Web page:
Mitt Romney slams Obama's leadership. Sour grapes or serious charge?

On foreign policy issues including the Crimea crisis, the Obama administration failed to act when it could, Mitt Romney says in a new op-ed. A firestorm on social media has ensued.

Evan Agostini/Invision for NFL/AP Images
Mitt Romney arrives at the third annual NFL Honors at Radio City Music Hall on Saturday, Feb. 1, in New York. Romney slams President Obama for 'failed leadership' in an op-ed in The Wall Street Journal Monday, March 17, 2014.

Mitt Romney slams President Obama and former Secretary of State Hillary Rodham Clinton for “failed leadership” in an op-ed in The Wall Street Journal Monday. Tying together the Crimea crisis, Syria’s implosion, chaos in Egypt, and Iran’s nuclear progress, the 2012 GOP presidential candidate says the Obama administration failed to act when it could, and now that it can’t, officials are just blustering as things fall apart around the world.

“There was a juncture when America had the potential to influence events,” Mr. Romney writes. “But we failed to act at the propitious point; that moment having passed, we were left without acceptable options.”

Romney then said that able leaders anticipate events and act in time to shape them. But current US officials haven’t done that.

“Their failure has been painfully evident: It is hard to name even a single country that has more respect and admiration for America today than when President Obama took office,” Romney writes.

Here’s a translation of Romney’s message to the White House: I told you so, I told you so, I told you so. Remember when I said Russia was America’s primary geopolitical foe and you mocked me, saying the ’80s wanted its foreign policy back? Well, it looks like the ’80s out there right now, doesn’t it? But last I looked, it’s the 21st century. Vladimir Putin may not have a hot tub time machine, but he’s got the Crimea, right where he wants it.

This op-ed has lit a predictable firestorm on social media. On one hand, lots of folks are calling it sour grapes from a guy whose ability to predict and shape events apparently did not extend to winning a presidential election. On the other, lots of people are calling on Mr. Obama to admit that Romney was right and that Russia is our primary geopolitical foe, like it or not.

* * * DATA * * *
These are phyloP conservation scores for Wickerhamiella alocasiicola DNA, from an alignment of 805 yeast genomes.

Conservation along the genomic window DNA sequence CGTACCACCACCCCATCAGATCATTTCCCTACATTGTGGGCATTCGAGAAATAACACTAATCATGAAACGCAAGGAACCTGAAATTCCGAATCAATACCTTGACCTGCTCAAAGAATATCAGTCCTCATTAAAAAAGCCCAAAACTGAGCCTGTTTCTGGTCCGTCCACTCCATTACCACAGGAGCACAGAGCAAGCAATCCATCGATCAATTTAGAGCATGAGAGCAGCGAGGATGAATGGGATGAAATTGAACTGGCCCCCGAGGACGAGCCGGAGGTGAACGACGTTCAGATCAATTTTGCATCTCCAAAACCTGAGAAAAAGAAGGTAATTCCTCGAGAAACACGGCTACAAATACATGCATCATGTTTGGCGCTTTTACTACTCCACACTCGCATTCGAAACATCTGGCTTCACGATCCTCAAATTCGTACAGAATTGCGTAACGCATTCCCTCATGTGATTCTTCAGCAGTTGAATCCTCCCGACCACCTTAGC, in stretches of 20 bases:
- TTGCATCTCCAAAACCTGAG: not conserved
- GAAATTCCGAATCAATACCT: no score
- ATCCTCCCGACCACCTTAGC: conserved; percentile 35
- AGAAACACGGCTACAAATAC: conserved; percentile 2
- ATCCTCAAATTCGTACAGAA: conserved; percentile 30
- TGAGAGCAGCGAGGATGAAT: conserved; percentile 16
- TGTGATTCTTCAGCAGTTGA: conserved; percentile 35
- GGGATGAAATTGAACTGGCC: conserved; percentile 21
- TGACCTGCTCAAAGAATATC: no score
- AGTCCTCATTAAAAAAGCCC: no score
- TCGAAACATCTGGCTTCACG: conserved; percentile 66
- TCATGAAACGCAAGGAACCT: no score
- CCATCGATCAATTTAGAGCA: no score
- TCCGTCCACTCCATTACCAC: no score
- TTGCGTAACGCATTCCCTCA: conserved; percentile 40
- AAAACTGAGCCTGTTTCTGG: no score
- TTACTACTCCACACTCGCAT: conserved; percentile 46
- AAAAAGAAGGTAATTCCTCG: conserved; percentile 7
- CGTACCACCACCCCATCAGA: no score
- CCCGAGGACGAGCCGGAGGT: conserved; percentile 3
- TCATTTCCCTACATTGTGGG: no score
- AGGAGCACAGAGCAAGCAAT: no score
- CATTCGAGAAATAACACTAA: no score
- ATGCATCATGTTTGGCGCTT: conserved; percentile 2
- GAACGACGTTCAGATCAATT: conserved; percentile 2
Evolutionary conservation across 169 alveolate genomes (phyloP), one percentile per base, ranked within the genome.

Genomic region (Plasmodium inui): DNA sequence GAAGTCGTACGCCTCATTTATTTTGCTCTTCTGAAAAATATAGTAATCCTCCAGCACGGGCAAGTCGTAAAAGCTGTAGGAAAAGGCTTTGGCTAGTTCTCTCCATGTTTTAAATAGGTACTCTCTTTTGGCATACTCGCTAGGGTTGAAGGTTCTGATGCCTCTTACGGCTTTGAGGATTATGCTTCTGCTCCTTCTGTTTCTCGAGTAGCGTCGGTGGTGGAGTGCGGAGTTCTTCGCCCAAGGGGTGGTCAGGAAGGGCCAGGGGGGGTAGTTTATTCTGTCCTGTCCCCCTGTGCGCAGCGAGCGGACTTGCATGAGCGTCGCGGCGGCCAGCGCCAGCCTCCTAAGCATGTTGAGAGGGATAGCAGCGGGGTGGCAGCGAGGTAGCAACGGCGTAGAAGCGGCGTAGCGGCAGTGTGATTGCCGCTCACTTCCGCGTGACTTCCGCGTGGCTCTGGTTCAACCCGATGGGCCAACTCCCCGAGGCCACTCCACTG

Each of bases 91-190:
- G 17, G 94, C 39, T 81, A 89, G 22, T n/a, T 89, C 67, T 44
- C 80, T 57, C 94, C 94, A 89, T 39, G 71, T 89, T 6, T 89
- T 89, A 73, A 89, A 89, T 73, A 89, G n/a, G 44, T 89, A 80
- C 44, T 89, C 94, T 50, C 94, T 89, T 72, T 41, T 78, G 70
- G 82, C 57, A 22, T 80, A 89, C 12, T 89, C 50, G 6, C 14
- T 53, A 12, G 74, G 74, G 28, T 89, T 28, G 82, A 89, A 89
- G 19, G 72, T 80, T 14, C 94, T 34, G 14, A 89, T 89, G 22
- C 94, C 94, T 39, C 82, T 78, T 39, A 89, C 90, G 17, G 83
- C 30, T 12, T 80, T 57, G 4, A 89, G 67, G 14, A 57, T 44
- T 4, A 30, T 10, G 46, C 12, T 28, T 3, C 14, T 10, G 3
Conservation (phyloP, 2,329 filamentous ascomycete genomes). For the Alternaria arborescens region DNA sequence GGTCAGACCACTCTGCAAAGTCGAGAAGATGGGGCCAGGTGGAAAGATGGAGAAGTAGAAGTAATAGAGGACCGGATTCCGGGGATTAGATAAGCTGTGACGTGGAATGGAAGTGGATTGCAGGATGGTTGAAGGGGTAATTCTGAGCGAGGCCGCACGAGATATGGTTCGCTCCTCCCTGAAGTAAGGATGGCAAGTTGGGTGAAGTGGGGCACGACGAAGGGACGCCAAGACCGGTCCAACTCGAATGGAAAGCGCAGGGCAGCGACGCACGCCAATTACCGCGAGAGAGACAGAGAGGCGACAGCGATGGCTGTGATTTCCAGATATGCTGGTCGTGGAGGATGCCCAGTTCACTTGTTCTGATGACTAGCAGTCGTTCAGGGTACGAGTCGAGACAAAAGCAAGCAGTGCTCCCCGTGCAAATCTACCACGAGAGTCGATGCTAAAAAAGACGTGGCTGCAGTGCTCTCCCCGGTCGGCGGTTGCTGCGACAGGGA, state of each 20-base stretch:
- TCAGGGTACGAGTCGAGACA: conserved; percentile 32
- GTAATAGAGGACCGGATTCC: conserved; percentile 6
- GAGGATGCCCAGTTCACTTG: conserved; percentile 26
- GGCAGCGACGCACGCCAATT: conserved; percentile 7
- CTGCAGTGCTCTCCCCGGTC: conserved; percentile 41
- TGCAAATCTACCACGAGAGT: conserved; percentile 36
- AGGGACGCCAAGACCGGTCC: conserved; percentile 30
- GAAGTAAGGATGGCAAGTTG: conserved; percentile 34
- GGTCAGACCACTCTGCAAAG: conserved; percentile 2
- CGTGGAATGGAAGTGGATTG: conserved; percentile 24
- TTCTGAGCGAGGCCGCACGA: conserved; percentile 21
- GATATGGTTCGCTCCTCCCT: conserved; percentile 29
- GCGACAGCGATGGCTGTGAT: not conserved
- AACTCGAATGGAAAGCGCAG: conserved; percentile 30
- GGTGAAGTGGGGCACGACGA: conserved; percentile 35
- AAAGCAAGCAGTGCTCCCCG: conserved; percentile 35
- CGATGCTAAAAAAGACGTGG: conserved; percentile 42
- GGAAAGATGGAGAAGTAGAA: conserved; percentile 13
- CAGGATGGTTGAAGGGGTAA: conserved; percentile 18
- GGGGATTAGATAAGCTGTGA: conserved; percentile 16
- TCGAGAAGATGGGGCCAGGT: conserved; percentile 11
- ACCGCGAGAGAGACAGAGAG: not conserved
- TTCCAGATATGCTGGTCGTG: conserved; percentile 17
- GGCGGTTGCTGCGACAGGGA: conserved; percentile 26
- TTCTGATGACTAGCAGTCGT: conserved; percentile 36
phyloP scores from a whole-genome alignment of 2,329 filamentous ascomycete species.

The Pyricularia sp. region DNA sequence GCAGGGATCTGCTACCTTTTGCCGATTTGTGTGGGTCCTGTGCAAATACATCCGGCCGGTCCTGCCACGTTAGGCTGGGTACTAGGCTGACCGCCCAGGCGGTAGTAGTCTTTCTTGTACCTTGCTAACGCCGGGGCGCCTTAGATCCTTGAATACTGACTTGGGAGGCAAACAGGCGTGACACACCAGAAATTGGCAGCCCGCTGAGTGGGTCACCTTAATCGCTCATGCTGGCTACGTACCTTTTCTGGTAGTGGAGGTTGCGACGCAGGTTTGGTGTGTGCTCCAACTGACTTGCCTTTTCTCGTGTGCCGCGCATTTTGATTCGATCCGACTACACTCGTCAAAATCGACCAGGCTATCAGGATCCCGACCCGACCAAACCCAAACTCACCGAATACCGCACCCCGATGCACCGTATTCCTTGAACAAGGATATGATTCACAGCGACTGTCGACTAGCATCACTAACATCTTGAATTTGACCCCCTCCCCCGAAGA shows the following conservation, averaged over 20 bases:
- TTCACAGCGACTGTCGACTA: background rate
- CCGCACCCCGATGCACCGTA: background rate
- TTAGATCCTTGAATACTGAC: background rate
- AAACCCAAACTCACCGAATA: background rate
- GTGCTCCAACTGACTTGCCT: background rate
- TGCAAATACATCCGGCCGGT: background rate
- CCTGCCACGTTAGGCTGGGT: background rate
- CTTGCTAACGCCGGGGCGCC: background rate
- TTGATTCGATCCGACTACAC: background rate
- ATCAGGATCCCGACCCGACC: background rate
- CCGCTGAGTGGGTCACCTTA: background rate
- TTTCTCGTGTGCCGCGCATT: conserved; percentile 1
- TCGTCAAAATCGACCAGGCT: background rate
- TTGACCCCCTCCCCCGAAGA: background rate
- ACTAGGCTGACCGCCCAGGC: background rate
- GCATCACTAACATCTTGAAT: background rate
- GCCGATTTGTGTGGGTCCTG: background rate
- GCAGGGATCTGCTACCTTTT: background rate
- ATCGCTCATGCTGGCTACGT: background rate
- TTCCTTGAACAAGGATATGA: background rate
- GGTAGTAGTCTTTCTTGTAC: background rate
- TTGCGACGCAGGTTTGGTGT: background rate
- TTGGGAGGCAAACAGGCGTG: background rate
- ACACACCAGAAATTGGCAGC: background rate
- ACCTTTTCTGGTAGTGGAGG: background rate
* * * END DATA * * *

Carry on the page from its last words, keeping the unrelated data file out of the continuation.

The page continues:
Also, there is lots of speculation as to whether this presages a Mitt 2016 run. That’s easy to answer: no. Leave it alone.

It may be part of an effort to rebuild Romney’s stature in the GOP, in part by knocking down Ms. Clinton, the Democratic 2016 front-runner. But that’s just our reaction.

Is Romney right? He’s not alone in his sweeping critique of Obama’s foreign policy, after all. The era of retrenchment and pivoting to Asia does not look like it is going well at the moment. As the United States leaves Afghanistan and Iraq (without status of forces agreements allowing a vestigial US military presence), America’s adversaries seem to be pushing back all over the world.

The New York Times – the definition of “mainstream media” – ran a long piece on Sunday examining the challenges to Obama’s strategy of caution. It quotes Condoleezza Rice, secretary of State under President Bush, saying that five years of stressing that others need to share America’s geopolitical burden have taken their toll.

The vacuum left by US retrenchment has not been filled by allies or international organizations, according to Ms. Rice. “But what has filled that space has been brutal dictators; extremist forces, especially in Iraq and Syria; and nationalism,” she told the NYT.

It’s easy to say things have gone wrong. It’s much harder to say credibly how you might have set them right. And Romney’s op-ed is notably short on proposed alternative actions, other than the assertion that any actions should have been done sooner, or at least been better timed.

White House communications adviser Dan Pfeiffer pointed this out on Twitter, calling the op-ed “vacuous.”

“safe to assume this isn’t a 2 part piece where all the solutions come next?” Mr. Pfeiffer tweeted.

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